Question: A simple question regarding getting snp info
0
gravatar for genetype2
5.2 years ago by
genetype20
United Kingdom
genetype20 wrote:

Hi - this is a very simple question. I am trying to use polyphen to score snps in batch. I have polyphen installed on my computer, and the input file it takes is in the following form:

 

P18887    399    R    Q
P18074    751    K    Q
P01023    1000    I    V
Q9BUG6    186    L    V
P15848    358    V    M
Q9UNQ9    110    V    I
P35568    158    P    R
P06241    445    I    F
P11245    286    G    E
P12259    1764    V    M
P51168    594    T    M
P16581    575    L    F
P08908    273    G    D
Q92889    706    I    T
Q92889    875    E    G
O75360    142    A    T
P11532    557    I    T
P00451    1260    D    E

 

which I'm sure is all familiar to you as the protein ID, position, ref amino acid and subsituted amino acid.

 

However, when looking on dbsnp if I search for any gene I might have expected a file in this format for a given gene. I am very surprised that this type of file is not readily available. Anyway I wondered how I can produce such a file? I am familiar with python/R and biopython/bioconductor. but SNPs is new to me.

 

For example I see a table like this: http://www.ncbi.nlm.nih.gov/projects/SNP/snp_ref.cgi?geneId=3603
 

where the table contains two of the needed fields - the substitued amino acid, and the position. but not the protein id or the reference amino acid.

 

Thank you.

snp polyphen • 1.1k views
ADD COMMENTlink modified 5.2 years ago • written 5.2 years ago by genetype20
0
gravatar for RamRS
5.2 years ago by
RamRS25k
Houston, TX
RamRS25k wrote:

IMO dbSNP stores SNPs, which are nucleotide changes. You are looking for a specific type of nucleotide change - a non-synonymous SNP in a coding region (an SNP that causes an AA mutation).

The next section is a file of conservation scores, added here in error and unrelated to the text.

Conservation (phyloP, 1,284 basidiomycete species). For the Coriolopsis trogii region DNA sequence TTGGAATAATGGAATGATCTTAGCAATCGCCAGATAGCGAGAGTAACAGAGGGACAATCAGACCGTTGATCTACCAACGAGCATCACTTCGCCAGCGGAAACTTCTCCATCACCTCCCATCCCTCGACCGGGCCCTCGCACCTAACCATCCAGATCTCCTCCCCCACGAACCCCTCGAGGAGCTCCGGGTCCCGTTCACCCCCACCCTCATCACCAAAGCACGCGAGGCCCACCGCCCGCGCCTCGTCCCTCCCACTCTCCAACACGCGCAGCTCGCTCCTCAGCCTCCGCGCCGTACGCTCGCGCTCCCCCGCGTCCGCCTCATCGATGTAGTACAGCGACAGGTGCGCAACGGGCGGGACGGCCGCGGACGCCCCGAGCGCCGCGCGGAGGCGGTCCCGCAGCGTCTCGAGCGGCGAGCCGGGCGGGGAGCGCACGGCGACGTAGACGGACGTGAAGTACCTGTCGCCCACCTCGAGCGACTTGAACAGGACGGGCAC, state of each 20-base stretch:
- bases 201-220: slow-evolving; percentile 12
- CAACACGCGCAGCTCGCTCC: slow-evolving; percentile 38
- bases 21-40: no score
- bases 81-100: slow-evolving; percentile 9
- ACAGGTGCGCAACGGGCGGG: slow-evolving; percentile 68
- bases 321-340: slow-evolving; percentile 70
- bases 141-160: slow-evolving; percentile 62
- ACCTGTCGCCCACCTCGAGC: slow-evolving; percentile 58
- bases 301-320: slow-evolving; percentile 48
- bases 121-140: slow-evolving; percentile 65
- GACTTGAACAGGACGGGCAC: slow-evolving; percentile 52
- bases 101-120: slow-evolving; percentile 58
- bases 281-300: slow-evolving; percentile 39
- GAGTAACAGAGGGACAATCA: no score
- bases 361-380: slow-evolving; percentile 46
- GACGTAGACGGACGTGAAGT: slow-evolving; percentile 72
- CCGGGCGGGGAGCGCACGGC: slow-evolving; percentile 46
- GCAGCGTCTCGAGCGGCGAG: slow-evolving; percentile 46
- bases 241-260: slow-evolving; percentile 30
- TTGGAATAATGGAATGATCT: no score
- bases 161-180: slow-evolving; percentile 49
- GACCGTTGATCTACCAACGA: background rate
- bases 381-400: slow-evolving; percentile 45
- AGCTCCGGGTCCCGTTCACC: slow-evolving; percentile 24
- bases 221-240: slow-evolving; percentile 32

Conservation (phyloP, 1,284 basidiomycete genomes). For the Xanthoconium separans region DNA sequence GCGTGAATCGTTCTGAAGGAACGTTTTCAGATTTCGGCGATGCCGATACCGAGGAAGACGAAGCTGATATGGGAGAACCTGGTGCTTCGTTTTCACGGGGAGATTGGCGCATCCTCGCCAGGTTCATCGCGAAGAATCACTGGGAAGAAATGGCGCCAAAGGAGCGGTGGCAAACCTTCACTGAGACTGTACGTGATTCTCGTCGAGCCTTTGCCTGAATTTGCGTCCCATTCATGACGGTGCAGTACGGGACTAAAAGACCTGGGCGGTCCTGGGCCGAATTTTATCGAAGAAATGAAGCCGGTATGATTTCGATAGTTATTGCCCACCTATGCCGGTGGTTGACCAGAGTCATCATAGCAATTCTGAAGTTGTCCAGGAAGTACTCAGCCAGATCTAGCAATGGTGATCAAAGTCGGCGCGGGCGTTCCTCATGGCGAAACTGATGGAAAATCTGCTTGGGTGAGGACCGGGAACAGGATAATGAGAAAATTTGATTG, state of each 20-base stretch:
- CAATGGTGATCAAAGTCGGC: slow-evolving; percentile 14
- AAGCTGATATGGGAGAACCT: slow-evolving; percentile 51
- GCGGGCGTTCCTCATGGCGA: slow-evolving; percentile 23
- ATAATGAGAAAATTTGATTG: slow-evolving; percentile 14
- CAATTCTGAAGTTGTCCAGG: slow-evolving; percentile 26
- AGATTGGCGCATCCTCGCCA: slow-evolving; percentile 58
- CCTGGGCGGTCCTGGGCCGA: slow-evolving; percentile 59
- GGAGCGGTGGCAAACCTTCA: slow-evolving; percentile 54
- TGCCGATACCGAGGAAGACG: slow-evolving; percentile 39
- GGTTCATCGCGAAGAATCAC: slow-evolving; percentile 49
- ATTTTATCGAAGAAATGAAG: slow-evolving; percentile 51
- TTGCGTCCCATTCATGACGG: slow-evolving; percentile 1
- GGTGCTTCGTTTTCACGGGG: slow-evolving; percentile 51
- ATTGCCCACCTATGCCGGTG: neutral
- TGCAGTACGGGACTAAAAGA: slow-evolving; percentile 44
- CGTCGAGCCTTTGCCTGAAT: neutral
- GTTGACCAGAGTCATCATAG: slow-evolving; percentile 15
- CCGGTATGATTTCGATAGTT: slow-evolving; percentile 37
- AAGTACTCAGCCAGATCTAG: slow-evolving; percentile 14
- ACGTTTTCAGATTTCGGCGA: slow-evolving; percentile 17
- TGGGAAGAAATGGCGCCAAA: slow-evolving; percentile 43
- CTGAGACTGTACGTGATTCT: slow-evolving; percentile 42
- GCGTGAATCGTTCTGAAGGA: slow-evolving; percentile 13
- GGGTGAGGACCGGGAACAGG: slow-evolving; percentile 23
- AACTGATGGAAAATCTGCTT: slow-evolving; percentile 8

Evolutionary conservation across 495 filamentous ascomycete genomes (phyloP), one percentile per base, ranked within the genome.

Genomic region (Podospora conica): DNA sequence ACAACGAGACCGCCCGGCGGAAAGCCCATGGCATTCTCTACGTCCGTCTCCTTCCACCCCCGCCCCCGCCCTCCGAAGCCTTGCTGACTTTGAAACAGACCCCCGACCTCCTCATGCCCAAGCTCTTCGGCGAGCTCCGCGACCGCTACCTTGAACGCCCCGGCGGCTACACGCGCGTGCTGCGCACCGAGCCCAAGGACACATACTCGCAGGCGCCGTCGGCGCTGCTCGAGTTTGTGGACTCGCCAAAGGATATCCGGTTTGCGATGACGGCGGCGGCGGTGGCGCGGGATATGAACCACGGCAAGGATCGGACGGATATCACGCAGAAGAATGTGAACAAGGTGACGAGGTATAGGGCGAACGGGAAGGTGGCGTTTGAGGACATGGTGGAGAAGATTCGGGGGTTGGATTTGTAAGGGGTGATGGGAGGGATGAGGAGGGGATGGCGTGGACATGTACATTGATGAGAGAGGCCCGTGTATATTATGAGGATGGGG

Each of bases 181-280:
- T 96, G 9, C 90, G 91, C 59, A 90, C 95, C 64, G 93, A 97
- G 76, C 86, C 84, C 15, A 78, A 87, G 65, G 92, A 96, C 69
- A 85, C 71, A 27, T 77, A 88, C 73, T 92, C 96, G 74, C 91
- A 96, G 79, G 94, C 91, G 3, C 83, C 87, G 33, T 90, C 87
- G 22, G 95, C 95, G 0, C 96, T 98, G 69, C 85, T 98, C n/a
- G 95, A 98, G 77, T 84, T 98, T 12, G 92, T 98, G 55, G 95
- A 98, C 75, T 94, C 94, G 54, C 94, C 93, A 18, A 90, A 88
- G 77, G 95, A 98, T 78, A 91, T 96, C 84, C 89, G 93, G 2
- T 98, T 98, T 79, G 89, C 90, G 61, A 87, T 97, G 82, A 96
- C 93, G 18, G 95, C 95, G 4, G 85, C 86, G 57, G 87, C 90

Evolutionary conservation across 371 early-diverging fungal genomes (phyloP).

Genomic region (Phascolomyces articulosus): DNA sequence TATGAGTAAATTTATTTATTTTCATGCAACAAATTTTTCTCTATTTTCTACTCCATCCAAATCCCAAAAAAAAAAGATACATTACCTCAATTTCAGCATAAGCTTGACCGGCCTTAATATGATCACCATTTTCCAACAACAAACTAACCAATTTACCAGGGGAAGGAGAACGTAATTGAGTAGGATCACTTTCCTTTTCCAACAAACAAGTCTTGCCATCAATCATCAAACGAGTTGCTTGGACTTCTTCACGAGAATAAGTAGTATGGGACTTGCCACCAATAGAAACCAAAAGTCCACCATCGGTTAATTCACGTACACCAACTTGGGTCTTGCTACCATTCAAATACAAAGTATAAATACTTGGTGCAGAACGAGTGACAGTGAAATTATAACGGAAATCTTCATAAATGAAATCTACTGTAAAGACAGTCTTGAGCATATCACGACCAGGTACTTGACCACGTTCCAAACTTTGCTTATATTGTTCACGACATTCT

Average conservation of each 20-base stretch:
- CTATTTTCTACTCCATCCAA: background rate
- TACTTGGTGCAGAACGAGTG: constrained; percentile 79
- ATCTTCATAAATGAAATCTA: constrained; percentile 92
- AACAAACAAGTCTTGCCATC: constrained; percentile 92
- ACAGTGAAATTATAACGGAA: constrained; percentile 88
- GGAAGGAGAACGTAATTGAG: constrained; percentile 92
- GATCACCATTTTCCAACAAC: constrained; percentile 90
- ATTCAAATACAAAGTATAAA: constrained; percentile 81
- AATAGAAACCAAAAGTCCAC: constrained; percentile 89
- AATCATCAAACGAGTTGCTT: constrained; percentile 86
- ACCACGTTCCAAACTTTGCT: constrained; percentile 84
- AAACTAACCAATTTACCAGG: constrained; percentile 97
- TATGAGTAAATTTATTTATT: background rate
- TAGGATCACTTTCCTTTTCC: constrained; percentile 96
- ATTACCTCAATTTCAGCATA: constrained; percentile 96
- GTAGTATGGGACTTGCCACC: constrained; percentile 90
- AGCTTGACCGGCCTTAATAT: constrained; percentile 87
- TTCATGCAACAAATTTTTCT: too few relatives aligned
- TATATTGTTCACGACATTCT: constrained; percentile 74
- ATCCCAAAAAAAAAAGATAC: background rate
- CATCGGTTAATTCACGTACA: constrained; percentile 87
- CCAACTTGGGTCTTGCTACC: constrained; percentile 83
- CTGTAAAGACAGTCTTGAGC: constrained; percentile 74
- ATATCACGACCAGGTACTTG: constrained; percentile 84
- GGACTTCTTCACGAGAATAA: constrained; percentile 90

I use PolyPhen to predict possible effects of mutations in proteins I analyze at my lab. This would mean that I have a protein sequence, and I know the mutation I'm looking for. (Like R399Q in P18887). Running this info through PolyPhen then becomes understandable.

If you're looking to run PolyPhen on all coding SNPs for a protein, you might wanna check out UniProt (or any such well-annotated protein resource) to get your list. Else, you're looking at a custom intermediate step to convert nucleotide variant information to AA mutation information before you can get to PolyPhen.

ADD COMMENTlink written 5.2 years ago by RamRS25k

hi Ram - please see the link I have updated my post with. it contains a table I am working on from dbsnp. each snp id rsxxxxxxxxx appears to have an amino acid subsition (unless nonsense). So I am looking for the equivalent polyphen format of this table.

ADD REPLYlink written 5.2 years ago by genetype20

Hi, the contents of this table look like they're being computed on the fly, and are not available for download as a text file. You might wanna look for dbSNP remote querying features or use the genome browser.

ADD REPLYlink written 5.2 years ago by RamRS25k
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